So it’s 2010 and I still don’t have a jetpack. What’s the deal with that? Aren’t we in the Future now? And if the world’s going to end in two years anyway, I should be able to spend the next twenty-four months blasting through the sky like Billy Campbell. Instead, I’m left still feeling envious of birds and airplanes – two things I thought Superman had taken care of years ago.
Luckily, Capcom’s out to satiate my hunger for rocketeering. Enter Dark Void, developed by Airtight games (the people responsible for the flawed-but-fun Crimson Skies: High Road to Revenge for the original Xbox). It’s got all the trappings of a third-person shooter: a cover mechanic, melee options, a bland and nondescript name, etc. But what sets Dark Void apart – or is supposed to, at least – is the jetpack.
Few things from mid-twentieth century dreams about the Future have persisted quite like the jetpack. Once the Wright Brothers got their oversized kite to fly off the dunes in Kitty Hawk, jetpacks became – and still sort of remain – the final frontier for human flight. A world of ubiquitous, personalized jet-powered flight continues to elude us. There are outliers, of course – scientists-cum-stuntmen willing to risk thousands of dollars (not to mention their lives) and strap experimental technology to their backs. The way things are going, I imagine we’ll be giving our children wings in vitro before we’re buying them jetpacks as graduation gifts.
But I digress. Dark Void hits shelves next week, so test driving it via the recent demo seemed like a good idea. Does it virtually sate my jetpack lust? Find out after the jump.
Dark Void is not the first, and it won’t be the last, game to prominently feature jetpacks. Tribes fans know all too well the joy of rocketing across a battlefield whilst raining destruction upon your enemies below. Anyone who spent time with the multiplayer in 2009’s Red Faction: Guerrilla will recall that jetpacks played an integral role in chasing your opponent to the roof of a building, only to have his teammate blow the whole damned structure out from under you.
However, most games (with the rocket belt in Pilotwings being a notable exception) treat jetpacks as a means of vertical lift with some incidental forward motion. The character remains standing upright with the jetpack allowing him to float from destination to destination. It’s a far cry from Rocketeer- or Iron Man-like flight. And if one were to build a game around it, it would be a far cry from fun.
Flight in Dark Void feels a lot like it did in Crimson Skies: HRtR. That it is to say, extremely arcade-y and in a third-person perspective. Specific aerobatic maneuvers (barrel rolls, Immelmanns, etc.) make joint use of the analog sticks, though nothing feels overly complicated. Like Crimson Skies, successful dogfighting requires a steady mix of boosting and leaning heavily on the brake to make tight turns. I had some issues settling my cross-hairs on smaller targets, due mostly to the imprecise nature of aiming with a stick instead of a mouse. This can make things stressful considering your aiming stick happens to also be the one dictating movement (no circle-strafing in mid-air!), but overall the flights feels competent and satisfying.
Okay, so the flight feels good, but why not just put out another plane game? Because we game in an era of blended genres. Multiplayer shooters have RPG elements. RTS games are turning into hero-based deathmatches. And Dark Void fills the heretofore-unknown niche of third-person-shooter-arcade-fliers.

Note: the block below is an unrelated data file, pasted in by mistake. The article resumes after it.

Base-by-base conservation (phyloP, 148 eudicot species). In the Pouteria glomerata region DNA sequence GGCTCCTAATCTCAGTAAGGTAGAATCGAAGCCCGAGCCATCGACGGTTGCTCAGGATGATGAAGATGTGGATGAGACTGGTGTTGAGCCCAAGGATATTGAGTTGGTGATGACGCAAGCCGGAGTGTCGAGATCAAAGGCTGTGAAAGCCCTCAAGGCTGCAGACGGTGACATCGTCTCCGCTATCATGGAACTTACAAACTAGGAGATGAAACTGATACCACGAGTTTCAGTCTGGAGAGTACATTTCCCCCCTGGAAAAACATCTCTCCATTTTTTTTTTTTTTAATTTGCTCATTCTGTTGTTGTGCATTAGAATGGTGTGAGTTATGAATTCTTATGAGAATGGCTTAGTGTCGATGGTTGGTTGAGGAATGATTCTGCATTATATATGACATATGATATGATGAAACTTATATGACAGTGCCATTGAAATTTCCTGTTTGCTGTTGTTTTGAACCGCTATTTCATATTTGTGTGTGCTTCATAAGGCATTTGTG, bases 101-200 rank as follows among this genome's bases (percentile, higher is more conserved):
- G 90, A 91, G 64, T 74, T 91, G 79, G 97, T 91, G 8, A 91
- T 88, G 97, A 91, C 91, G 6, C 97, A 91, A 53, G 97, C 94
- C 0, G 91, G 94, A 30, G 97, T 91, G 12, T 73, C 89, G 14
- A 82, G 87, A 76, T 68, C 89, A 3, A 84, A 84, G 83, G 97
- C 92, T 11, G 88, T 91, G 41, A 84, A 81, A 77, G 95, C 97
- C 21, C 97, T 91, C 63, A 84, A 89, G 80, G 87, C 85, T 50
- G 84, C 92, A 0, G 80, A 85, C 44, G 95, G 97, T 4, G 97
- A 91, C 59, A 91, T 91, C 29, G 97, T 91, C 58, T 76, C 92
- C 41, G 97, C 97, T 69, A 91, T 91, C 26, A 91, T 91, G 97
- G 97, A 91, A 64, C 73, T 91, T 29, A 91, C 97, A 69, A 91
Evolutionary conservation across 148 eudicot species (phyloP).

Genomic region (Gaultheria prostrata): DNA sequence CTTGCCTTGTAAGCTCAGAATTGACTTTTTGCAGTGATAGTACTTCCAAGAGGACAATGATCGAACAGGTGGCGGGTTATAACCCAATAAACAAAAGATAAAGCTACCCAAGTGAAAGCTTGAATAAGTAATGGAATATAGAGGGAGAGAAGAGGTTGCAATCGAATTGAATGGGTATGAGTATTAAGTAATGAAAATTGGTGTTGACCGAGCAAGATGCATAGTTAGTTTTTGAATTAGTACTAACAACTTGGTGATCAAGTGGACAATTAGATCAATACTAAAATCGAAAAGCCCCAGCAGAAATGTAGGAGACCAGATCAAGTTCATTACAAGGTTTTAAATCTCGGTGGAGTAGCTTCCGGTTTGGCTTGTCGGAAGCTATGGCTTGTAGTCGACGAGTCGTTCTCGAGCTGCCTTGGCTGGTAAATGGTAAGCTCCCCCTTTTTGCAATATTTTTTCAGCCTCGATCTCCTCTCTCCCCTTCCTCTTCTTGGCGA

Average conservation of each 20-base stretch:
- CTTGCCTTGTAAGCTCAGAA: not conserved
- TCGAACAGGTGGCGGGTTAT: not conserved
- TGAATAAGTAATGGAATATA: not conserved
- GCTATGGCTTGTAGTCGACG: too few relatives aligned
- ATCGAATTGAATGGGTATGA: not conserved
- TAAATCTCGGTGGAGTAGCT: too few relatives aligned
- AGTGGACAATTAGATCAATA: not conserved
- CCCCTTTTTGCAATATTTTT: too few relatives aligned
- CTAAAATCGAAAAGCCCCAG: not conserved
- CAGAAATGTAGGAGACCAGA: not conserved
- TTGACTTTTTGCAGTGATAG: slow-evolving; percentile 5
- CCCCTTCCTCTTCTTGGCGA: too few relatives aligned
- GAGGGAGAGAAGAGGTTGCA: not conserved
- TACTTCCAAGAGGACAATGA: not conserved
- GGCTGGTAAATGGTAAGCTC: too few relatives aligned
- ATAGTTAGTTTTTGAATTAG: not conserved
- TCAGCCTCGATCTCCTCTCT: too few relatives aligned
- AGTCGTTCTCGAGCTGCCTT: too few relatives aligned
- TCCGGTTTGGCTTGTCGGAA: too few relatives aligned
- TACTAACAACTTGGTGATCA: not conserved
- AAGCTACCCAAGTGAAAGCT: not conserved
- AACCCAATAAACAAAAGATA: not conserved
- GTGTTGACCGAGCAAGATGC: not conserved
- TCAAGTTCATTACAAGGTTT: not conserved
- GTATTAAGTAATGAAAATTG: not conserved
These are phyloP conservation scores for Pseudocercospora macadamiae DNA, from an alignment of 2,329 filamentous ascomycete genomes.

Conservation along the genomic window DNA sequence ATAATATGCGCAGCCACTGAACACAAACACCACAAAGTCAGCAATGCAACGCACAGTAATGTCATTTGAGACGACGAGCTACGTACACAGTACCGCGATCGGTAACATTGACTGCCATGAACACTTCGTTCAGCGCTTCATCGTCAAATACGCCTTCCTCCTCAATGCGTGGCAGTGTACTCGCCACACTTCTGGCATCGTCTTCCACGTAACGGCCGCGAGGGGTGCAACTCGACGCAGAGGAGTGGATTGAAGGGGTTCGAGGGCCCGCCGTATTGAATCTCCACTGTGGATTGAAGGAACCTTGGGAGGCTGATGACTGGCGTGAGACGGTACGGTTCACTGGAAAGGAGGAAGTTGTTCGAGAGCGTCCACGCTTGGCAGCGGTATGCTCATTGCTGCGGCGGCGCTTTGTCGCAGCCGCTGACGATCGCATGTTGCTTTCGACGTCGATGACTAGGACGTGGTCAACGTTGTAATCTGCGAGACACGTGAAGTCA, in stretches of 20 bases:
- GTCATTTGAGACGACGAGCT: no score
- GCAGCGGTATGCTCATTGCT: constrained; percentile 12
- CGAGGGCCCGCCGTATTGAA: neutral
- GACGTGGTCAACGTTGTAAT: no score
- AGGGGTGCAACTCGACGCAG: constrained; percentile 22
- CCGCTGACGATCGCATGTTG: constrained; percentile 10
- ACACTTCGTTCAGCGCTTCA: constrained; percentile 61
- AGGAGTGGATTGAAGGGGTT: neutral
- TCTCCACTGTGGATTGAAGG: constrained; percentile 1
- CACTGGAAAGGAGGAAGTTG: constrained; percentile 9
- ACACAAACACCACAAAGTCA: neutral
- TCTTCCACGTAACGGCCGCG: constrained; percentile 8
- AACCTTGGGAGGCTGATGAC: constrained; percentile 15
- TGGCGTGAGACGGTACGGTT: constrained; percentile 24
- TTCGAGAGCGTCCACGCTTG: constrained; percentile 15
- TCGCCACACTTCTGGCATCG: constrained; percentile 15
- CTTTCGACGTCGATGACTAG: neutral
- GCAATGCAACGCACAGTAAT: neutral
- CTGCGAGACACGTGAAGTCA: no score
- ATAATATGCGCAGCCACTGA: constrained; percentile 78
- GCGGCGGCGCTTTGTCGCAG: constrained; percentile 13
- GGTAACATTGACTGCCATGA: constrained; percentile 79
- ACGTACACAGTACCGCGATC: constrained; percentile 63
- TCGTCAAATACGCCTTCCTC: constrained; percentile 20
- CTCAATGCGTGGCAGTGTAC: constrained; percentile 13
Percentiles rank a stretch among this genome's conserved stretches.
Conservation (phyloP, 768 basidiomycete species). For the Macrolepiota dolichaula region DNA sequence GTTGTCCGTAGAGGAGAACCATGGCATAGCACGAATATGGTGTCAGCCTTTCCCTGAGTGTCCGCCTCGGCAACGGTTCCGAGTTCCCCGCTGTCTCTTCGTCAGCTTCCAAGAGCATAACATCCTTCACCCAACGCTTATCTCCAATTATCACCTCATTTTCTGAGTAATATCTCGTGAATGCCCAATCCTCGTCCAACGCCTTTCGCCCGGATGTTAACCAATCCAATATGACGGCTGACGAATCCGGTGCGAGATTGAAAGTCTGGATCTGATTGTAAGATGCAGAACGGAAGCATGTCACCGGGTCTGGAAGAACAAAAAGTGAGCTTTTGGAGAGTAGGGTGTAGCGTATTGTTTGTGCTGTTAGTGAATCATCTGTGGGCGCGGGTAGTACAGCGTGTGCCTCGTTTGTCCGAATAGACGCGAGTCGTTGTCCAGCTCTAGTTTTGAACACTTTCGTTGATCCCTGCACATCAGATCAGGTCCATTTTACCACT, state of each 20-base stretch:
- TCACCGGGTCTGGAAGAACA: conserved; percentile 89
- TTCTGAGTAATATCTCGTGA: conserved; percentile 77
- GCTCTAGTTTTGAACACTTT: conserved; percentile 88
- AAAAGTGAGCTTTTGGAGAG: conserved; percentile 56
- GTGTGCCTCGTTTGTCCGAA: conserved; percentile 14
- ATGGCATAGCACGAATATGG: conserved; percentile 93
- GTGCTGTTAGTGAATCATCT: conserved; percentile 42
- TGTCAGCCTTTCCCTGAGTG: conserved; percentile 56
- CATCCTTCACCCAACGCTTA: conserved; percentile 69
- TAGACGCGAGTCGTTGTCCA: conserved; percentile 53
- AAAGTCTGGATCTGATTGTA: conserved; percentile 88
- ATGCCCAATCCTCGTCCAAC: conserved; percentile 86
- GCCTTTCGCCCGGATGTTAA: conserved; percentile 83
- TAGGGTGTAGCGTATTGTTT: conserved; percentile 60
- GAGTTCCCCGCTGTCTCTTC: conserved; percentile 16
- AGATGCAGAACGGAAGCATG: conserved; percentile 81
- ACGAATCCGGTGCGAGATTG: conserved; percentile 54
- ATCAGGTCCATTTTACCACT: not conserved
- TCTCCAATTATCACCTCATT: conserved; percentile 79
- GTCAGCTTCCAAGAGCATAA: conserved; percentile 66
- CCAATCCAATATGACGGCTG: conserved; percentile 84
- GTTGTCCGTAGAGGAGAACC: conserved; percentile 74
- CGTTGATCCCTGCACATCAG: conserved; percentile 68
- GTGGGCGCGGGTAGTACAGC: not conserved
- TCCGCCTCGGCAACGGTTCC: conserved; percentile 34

The demo – after an uninformative cut-scene in which the protagonist (voiced by current industry darling Nolan North) discovers the jetpack after throwing a wrench at it – thrusts you into a tutorial mission. You learn to boost and brake. You shoot some communication towers (your jetpack has guns, apparently). You dogfight with some Watchers – robots in giant Frisbees, not know-it-all British men with a hard-on for tomboys. Then you’re asked to land on a facility and take out some shield gener…blah blah blah it sounds like Star Wars. The game then shifts from full-on flight to hovering and shooting to landing and feeling like a Gears of War clone. It somehow manages to both feel seamless and wave its seams in your face like a toddler pointing to a juice glass it knocked over, simultaneously proud and ashamed of the accomplishment.
Camera-wise the shift from flight to ground combat is outstanding. Nothing changes. No cuts. Nada. This presents a control problem, however. When on foot, pressing forward on the left stick moves you forward. When flying, it sends you into a dive. If you try to change to jetpack controls while running, you will start your flight with a nosedive – most likely into the floor. More than once in one sit-down with the demo I flew headlong into a crate made out of what could only have been adamantium, cracking the protagonist’s unprotected head open like so many of Gallagher’s watermelons.
(Sidebar: why is this guy flying through the air without a helmet? He’s never used this device before. What if he accidentally bumps into the side of a cliff? And how is his skull able to withstand bullet fire from enemy Frisbees? I need in-game fiction to justify this, please.)
I’m also not a fan of the ground-based shooting. These stereotypical bad guy robots barely react to my bullets, so I’ve no idea if I’m actually damaging them. Then these evil snake-aliens come at me, and no one has bothered to animate them in such a way that clues me in as to whether or not I’d killed them. Multiple times I was attacked from behind by an enemy I thought was already dead. That’s not devious design, it’s bad design.
Dark Void’s flight has the potential to completely overshadow these combat issues. And the interaction of flight mechanics with inventive environments and set pieces – if such things exist – will make the game a must-play. It’s 2010. I want a jetpack. Help me out, won’t you, Dark Void?